The New Kingston (Pa.) Fire Company recently purchased a custom traffic unit built by E-ONE. It features a generator, light tower, tons of storage and a command area on a commercial chassis and provides everything in a large, self-contained package. This unit was well thought out and designed to help the department protect its people.

New Kingston firefighters protect sections of Interstate 81, the Pennsylvania Turnpike and PA Route 11 in very busy corridor. They are also responsible for providing protection for several special annual events that bring in thousands of vehicles and visitors.

The Gettysburg (Pa.) Fire Department is placing into service a smaller new traffic unit on a Ford F350 extended cab chassis with a Reading Truck Body utility body. This vehicle includes an area for traffic cone storage on a pull out tray, a vehicle-mounted generator and a directional arrow board.

In both New Kingston and Gettysburg, the new rigs replace converted ambulances. Even though the old ambulances had limited capabilities, they served as good starting points for providing highway protection service.

Pennsburg (Pa.) Fire Department officials chose to purchase a small, four-door demo rescue vehicle they felt would meet their needs. This plan allowed the department to purchase a lot of vehicles at a good price with some minor modifications to meet their needs.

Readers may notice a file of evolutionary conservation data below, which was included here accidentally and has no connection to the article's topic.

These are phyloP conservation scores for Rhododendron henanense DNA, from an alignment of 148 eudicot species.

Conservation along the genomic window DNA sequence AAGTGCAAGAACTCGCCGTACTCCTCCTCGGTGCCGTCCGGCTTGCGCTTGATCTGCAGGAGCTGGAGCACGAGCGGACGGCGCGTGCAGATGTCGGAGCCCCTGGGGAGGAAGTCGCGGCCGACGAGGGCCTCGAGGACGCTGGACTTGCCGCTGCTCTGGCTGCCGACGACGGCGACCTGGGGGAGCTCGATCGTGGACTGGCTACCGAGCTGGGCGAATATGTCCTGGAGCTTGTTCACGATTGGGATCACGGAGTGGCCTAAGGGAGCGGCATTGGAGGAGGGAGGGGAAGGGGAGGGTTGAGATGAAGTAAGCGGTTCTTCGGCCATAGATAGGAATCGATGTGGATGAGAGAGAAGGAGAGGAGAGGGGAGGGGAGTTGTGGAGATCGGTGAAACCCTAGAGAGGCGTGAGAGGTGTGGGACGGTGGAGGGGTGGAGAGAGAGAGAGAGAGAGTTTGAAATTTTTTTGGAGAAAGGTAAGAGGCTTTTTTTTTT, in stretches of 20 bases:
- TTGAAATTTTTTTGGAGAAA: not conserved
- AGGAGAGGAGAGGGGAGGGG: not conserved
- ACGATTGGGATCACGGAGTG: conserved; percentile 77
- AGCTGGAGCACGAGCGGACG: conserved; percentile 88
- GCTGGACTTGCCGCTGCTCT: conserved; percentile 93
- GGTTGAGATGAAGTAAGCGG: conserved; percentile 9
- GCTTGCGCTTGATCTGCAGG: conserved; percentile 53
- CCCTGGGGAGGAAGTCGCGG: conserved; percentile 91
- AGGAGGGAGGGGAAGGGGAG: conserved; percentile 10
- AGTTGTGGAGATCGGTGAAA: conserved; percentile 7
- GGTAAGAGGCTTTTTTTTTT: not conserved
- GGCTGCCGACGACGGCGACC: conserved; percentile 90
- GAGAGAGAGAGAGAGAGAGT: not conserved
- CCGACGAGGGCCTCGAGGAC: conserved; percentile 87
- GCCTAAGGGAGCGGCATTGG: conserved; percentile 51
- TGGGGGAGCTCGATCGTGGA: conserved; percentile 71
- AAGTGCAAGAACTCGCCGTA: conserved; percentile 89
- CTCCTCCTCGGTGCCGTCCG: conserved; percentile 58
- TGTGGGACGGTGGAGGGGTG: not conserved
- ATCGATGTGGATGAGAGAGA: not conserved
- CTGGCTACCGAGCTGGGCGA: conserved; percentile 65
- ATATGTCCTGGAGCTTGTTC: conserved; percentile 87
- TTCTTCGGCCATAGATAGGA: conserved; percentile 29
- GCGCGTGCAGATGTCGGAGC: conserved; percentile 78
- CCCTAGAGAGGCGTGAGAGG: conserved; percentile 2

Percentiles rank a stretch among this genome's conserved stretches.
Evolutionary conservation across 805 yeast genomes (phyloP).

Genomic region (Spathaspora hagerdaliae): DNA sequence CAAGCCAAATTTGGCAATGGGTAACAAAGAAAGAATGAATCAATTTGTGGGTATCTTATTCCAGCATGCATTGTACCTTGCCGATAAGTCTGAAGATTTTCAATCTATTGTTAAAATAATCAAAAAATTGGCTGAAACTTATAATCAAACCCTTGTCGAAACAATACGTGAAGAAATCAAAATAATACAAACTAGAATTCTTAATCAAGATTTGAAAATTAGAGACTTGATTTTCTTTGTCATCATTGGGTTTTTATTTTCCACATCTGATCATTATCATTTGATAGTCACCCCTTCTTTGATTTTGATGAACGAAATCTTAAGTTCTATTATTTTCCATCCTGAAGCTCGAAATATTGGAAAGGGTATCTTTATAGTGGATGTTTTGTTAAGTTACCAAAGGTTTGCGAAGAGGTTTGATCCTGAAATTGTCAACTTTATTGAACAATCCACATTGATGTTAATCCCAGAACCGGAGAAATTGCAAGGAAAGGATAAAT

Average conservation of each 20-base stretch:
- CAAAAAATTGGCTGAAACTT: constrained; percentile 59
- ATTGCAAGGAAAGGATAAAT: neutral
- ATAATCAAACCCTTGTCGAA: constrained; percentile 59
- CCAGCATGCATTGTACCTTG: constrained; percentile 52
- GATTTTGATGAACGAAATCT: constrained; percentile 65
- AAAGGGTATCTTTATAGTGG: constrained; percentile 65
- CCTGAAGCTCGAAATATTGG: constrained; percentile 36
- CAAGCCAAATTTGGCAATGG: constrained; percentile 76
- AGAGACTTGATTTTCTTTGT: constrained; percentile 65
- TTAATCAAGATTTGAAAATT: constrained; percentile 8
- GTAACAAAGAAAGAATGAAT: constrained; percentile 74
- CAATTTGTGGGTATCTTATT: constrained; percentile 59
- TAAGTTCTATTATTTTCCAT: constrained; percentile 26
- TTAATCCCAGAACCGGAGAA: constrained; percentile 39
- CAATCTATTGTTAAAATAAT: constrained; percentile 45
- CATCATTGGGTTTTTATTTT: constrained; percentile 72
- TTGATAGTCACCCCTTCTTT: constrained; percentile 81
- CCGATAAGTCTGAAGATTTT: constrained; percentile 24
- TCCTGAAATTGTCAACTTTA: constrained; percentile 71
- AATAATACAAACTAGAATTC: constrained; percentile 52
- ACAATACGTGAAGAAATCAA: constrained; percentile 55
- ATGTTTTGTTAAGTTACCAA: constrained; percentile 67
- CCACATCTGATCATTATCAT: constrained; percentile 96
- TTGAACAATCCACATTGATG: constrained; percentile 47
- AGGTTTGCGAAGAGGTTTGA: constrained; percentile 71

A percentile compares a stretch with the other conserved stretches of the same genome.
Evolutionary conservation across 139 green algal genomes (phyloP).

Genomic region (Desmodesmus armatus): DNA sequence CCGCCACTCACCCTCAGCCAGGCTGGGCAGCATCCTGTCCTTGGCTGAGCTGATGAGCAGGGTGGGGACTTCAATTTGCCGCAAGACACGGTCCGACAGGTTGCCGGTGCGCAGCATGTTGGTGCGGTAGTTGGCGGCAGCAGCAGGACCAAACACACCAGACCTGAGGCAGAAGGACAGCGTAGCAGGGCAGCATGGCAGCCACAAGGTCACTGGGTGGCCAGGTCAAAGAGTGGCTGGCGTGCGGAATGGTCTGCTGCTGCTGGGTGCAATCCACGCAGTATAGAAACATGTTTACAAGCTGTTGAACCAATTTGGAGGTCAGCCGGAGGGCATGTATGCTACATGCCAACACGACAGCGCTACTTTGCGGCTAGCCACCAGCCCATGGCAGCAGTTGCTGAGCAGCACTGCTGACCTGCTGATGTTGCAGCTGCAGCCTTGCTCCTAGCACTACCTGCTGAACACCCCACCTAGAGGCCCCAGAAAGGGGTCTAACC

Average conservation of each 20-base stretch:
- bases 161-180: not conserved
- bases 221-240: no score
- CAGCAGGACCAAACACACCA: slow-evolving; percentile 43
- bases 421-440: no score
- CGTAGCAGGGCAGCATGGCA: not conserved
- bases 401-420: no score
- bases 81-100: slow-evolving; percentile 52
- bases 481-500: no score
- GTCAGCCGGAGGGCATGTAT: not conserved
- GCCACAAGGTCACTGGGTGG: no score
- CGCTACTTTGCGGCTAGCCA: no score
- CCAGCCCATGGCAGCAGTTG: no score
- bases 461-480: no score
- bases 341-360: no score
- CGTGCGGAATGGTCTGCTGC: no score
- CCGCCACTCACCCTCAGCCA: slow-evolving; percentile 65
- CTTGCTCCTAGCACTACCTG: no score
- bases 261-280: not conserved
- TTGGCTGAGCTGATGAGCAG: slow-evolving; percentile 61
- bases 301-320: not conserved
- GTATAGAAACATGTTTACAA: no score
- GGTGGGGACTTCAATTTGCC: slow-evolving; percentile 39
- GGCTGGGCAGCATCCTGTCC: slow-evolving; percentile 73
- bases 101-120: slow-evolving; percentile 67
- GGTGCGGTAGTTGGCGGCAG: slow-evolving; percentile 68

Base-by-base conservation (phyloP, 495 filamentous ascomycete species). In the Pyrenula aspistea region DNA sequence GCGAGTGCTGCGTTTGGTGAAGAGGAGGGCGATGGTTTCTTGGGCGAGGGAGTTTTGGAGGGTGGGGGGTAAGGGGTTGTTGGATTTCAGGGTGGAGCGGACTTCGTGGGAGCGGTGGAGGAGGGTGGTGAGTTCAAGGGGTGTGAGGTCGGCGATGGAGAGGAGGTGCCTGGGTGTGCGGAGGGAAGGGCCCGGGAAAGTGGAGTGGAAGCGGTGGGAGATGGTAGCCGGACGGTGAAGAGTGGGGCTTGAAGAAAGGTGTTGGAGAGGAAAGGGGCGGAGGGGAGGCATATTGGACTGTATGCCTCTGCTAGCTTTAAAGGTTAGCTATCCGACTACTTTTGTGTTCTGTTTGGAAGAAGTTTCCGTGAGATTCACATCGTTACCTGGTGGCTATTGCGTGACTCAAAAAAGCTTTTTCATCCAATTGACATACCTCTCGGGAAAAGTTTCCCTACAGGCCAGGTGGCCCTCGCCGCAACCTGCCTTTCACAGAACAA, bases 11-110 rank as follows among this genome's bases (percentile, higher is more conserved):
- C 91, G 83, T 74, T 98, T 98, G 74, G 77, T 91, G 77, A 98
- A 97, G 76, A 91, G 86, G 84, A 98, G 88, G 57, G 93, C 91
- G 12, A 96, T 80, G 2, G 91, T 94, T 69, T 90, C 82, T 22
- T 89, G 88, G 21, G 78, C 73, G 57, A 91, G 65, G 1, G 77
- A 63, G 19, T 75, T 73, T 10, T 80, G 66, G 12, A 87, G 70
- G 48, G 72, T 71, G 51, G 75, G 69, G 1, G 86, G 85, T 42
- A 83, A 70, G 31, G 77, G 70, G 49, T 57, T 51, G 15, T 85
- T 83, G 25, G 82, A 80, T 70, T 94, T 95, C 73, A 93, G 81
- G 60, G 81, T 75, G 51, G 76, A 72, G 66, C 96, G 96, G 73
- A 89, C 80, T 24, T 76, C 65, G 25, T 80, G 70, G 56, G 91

Any vehicle will do if properly equipped. When considering a traffic control vehicle, departments should look at including a large arrow board or even a vehicle-mounted variable message sign (VMS) board.

It might be a good idea to include some portable lighting and small generators to illuminate traffic control points. Light towers are also good for this, but are tied to the vehicle.

Some agencies are equipping traffic control vehicles with a repeater radio system for communications with traffic control points.

Make sure the vehicle is well marked with reflective stripping to increase its visibility. As for chassis and size, take a look at your needs, staffing levels, terrain, type of response and what the vehicle is designed to do.

It will be important to consider whether it will just be a means to transport equipment or a command and coordination point. In all cases make sure the vehicle has ample storage, scene lighting and emergency lighting.

The idea of the extended cab is a good idea as it can be used to store some initial deployment items such as cones and accident ahead scene signs. That way they’ll be close at hand when you arrive.

Take a good look to see if your department could use one of these vehicles just not for emergencies, but for special events support and other types of responses to help keep our folks safe.

As always be safe and return to quarters.

Editor’s Note: Allen Baldwin is the manager of operations and incident response for the Pennsylvania Turnpike Commission and a volunteer assistant chief with the Gettysburg (Pa.) Fire Department. He has been a firefighter and EMT for over 25 years, served as chief of the Chambersburg (Pa.) Fire Department and is an instructor with the Pennsylvania State Fire Academy and several community colleges.